Team  SoOLEGAL

SC to decide on listing of Sabarimala review petitions on Tomorrow

Team SoOLEGAL 22 Oct 2018 11:17am

SC to decide on listing of Sabarimala review petitions on Tomorrow

On Monday, The Supreme Court said that it would decide on Tuesday when the review petitions challenging its ruling allowing entry of women of all ages into Sabarimala temple would be heard by the court.

The matter was mentioned by advocate Mathew Nedumpara appearing on behalf of the National Ayyappa Devotees Organization who sought urgent listing of the review petitions.

A total of 19 review petitions have been brought before the court. The case will be heard next on 23 October.

The plea by the National Ayyappa Devotees Organization sought the review on the grounds that the ruling was unconstitutional, void and in violation of the principles of natural justice. The judgment is vitiated by “errors apparent on the face of record”, the petition stated.

It was also claimed that the judgment was in violation of express constitutional provisions guaranteeing Ayyappa devotees’ liberty of thought, expression, belief, faith and worship under Section 25 of the Constitution.

On 28 September, a Supreme Court bench headed by former chief justice Dipak Misra in a 4:1 majority granted women of all ages the right to enter Sabarimala temple, reversing the Kerala shrine’s tradition of barring girls and women of menstruating age.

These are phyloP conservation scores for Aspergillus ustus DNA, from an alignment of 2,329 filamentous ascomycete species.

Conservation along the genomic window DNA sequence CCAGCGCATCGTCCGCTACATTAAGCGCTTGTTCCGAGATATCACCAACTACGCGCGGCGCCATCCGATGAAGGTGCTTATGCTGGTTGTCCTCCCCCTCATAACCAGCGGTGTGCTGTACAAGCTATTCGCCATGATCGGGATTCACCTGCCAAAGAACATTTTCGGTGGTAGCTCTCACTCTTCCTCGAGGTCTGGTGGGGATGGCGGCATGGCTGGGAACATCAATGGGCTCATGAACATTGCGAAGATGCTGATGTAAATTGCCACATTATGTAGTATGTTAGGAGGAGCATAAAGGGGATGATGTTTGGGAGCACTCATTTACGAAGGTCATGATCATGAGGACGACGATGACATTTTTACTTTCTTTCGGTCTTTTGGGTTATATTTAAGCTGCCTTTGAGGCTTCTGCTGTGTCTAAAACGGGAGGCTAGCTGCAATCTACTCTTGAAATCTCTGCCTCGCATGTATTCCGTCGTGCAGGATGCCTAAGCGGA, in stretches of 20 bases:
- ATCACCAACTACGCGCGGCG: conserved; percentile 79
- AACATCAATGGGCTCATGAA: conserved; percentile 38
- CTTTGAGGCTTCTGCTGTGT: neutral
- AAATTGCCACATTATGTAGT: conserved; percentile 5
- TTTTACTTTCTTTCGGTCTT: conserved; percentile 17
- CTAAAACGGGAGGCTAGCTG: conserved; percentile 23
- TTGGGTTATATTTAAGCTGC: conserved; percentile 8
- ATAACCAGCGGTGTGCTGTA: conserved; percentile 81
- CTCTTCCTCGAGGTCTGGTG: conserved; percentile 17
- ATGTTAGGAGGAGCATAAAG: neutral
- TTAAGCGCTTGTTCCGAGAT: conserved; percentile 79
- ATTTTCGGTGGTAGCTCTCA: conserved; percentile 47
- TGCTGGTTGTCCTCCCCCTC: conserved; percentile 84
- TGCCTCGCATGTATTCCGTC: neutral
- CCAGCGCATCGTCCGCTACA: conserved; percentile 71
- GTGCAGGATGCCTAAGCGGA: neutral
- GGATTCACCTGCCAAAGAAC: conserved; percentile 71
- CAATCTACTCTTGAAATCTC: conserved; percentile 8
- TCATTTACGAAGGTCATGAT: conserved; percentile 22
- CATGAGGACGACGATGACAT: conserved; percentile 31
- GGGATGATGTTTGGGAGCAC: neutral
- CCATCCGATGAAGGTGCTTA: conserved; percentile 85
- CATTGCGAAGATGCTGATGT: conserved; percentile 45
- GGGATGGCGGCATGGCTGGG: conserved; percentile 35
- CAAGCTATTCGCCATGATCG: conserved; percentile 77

Recognizing that banning women from the temple was derogatory to them, Justice A.M. Khanwilkar on behalf of himself and Misra said: “Morality cannot be viewed with a narrow lens so as to confine the sphere of definition of morality to what an individual, a section or religious sect may perceive the term to mean.”

Justice D.Y. Chandrachud, in his separate but concurring judgment, said religion could not become a cover to exclude and deny the basic right to find fulfilment in worship to women. He added that physiological factors associated with women could not provide a rationale to deny them the right to worship.

Justice Indu Malhotra, in the sole dissenting opinion, held that it was not for courts to determine if these practices should be struck down.

The court had ruled on a public interest litigation filed in 2006 by non-profit body Indian Young Lawyers’ Association seeking entry for women and girls to the shrine.

Tagged: Supreme Court   Sabarimala temple   National Ayyappa Devotees Organization   Justice A.M. Khanwilkar   Justice D.Y. Chandrachud   Kerala  
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